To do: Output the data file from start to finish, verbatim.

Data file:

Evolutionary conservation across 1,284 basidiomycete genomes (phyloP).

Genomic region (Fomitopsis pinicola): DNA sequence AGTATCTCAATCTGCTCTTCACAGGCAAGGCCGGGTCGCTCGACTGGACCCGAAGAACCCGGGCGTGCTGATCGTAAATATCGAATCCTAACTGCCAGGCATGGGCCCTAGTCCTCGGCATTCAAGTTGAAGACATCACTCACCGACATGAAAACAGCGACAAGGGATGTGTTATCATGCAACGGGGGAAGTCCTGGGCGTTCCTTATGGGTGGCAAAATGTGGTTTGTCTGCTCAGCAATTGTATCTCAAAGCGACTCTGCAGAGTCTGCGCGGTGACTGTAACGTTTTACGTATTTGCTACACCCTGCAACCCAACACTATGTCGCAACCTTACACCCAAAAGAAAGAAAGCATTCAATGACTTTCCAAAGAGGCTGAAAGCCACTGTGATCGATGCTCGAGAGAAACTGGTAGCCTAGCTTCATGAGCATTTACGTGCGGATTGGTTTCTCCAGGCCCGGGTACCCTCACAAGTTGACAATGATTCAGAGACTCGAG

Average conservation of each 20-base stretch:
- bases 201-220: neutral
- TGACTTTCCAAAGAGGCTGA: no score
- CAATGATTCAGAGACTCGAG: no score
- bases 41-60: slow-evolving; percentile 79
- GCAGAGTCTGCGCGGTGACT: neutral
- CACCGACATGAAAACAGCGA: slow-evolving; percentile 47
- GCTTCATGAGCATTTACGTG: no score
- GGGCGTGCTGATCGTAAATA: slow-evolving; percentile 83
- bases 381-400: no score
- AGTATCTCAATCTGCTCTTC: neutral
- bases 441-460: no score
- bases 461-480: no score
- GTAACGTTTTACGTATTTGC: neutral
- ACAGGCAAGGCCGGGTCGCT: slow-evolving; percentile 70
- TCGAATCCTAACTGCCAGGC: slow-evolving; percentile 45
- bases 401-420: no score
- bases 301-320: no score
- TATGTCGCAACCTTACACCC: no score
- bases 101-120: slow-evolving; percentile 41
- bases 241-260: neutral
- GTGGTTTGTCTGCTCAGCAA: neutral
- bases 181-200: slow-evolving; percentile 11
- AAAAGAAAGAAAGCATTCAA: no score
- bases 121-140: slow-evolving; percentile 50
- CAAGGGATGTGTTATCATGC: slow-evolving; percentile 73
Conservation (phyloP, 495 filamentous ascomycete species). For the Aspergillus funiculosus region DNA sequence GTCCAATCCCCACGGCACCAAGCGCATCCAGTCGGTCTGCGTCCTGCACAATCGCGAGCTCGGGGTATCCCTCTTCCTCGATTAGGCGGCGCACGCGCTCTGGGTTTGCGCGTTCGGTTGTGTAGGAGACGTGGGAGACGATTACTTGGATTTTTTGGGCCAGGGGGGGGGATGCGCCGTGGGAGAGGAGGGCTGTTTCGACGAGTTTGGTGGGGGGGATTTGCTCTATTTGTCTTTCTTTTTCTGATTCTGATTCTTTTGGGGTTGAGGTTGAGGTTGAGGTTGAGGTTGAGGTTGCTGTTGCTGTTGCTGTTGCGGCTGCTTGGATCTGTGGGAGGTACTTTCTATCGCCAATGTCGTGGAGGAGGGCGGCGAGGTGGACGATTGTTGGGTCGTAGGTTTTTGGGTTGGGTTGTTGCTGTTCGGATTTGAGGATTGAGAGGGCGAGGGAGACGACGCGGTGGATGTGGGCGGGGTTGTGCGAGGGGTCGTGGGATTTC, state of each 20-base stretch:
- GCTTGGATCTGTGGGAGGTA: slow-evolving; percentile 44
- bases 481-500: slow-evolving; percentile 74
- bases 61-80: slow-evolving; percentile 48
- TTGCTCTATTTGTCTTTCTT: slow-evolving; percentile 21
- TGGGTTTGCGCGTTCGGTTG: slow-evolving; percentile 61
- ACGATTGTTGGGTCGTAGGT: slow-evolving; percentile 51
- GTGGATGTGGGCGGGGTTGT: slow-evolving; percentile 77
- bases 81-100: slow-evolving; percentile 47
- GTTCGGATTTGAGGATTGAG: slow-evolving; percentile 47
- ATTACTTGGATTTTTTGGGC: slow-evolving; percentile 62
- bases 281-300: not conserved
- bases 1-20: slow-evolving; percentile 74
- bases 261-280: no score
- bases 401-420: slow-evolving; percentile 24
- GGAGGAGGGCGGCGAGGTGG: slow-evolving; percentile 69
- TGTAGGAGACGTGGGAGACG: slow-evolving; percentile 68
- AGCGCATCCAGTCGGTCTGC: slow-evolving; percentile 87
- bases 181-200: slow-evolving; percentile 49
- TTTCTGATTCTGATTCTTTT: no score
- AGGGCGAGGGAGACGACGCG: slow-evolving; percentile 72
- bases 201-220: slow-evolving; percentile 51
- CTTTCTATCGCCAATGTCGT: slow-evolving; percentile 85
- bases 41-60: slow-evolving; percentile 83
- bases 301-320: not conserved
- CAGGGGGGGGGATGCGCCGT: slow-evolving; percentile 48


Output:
Evolutionary conservation across 1,284 basidiomycete genomes (phyloP).

Genomic region (Fomitopsis pinicola): DNA sequence AGTATCTCAATCTGCTCTTCACAGGCAAGGCCGGGTCGCTCGACTGGACCCGAAGAACCCGGGCGTGCTGATCGTAAATATCGAATCCTAACTGCCAGGCATGGGCCCTAGTCCTCGGCATTCAAGTTGAAGACATCACTCACCGACATGAAAACAGCGACAAGGGATGTGTTATCATGCAACGGGGGAAGTCCTGGGCGTTCCTTATGGGTGGCAAAATGTGGTTTGTCTGCTCAGCAATTGTATCTCAAAGCGACTCTGCAGAGTCTGCGCGGTGACTGTAACGTTTTACGTATTTGCTACACCCTGCAACCCAACACTATGTCGCAACCTTACACCCAAAAGAAAGAAAGCATTCAATGACTTTCCAAAGAGGCTGAAAGCCACTGTGATCGATGCTCGAGAGAAACTGGTAGCCTAGCTTCATGAGCATTTACGTGCGGATTGGTTTCTCCAGGCCCGGGTACCCTCACAAGTTGACAATGATTCAGAGACTCGAG

Average conservation of each 20-base stretch:
- bases 201-220: neutral
- TGACTTTCCAAAGAGGCTGA: no score
- CAATGATTCAGAGACTCGAG: no score
- bases 41-60: slow-evolving; percentile 79
- GCAGAGTCTGCGCGGTGACT: neutral
- CACCGACATGAAAACAGCGA: slow-evolving; percentile 47
- GCTTCATGAGCATTTACGTG: no score
- GGGCGTGCTGATCGTAAATA: slow-evolving; percentile 83
- bases 381-400: no score
- AGTATCTCAATCTGCTCTTC: neutral
- bases 441-460: no score
- bases 461-480: no score
- GTAACGTTTTACGTATTTGC: neutral
- ACAGGCAAGGCCGGGTCGCT: slow-evolving; percentile 70
- TCGAATCCTAACTGCCAGGC: slow-evolving; percentile 45
- bases 401-420: no score
- bases 301-320: no score
- TATGTCGCAACCTTACACCC: no score
- bases 101-120: slow-evolving; percentile 41
- bases 241-260: neutral
- GTGGTTTGTCTGCTCAGCAA: neutral
- bases 181-200: slow-evolving; percentile 11
- AAAAGAAAGAAAGCATTCAA: no score
- bases 121-140: slow-evolving; percentile 50
- CAAGGGATGTGTTATCATGC: slow-evolving; percentile 73
Conservation (phyloP, 495 filamentous ascomycete species). For the Aspergillus funiculosus region DNA sequence GTCCAATCCCCACGGCACCAAGCGCATCCAGTCGGTCTGCGTCCTGCACAATCGCGAGCTCGGGGTATCCCTCTTCCTCGATTAGGCGGCGCACGCGCTCTGGGTTTGCGCGTTCGGTTGTGTAGGAGACGTGGGAGACGATTACTTGGATTTTTTGGGCCAGGGGGGGGGATGCGCCGTGGGAGAGGAGGGCTGTTTCGACGAGTTTGGTGGGGGGGATTTGCTCTATTTGTCTTTCTTTTTCTGATTCTGATTCTTTTGGGGTTGAGGTTGAGGTTGAGGTTGAGGTTGAGGTTGCTGTTGCTGTTGCTGTTGCGGCTGCTTGGATCTGTGGGAGGTACTTTCTATCGCCAATGTCGTGGAGGAGGGCGGCGAGGTGGACGATTGTTGGGTCGTAGGTTTTTGGGTTGGGTTGTTGCTGTTCGGATTTGAGGATTGAGAGGGCGAGGGAGACGACGCGGTGGATGTGGGCGGGGTTGTGCGAGGGGTCGTGGGATTTC, state of each 20-base stretch:
- GCTTGGATCTGTGGGAGGTA: slow-evolving; percentile 44
- bases 481-500: slow-evolving; percentile 74
- bases 61-80: slow-evolving; percentile 48
- TTGCTCTATTTGTCTTTCTT: slow-evolving; percentile 21
- TGGGTTTGCGCGTTCGGTTG: slow-evolving; percentile 61
- ACGATTGTTGGGTCGTAGGT: slow-evolving; percentile 51
- GTGGATGTGGGCGGGGTTGT: slow-evolving; percentile 77
- bases 81-100: slow-evolving; percentile 47
- GTTCGGATTTGAGGATTGAG: slow-evolving; percentile 47
- ATTACTTGGATTTTTTGGGC: slow-evolving; percentile 62
- bases 281-300: not conserved
- bases 1-20: slow-evolving; percentile 74
- bases 261-280: no score
- bases 401-420: slow-evolving; percentile 24
- GGAGGAGGGCGGCGAGGTGG: slow-evolving; percentile 69
- TGTAGGAGACGTGGGAGACG: slow-evolving; percentile 68
- AGCGCATCCAGTCGGTCTGC: slow-evolving; percentile 87
- bases 181-200: slow-evolving; percentile 49
- TTTCTGATTCTGATTCTTTT: no score
- AGGGCGAGGGAGACGACGCG: slow-evolving; percentile 72
- bases 201-220: slow-evolving; percentile 51
- CTTTCTATCGCCAATGTCGT: slow-evolving; percentile 85
- bases 41-60: slow-evolving; percentile 83
- bases 301-320: not conserved
- CAGGGGGGGGGATGCGCCGT: slow-evolving; percentile 48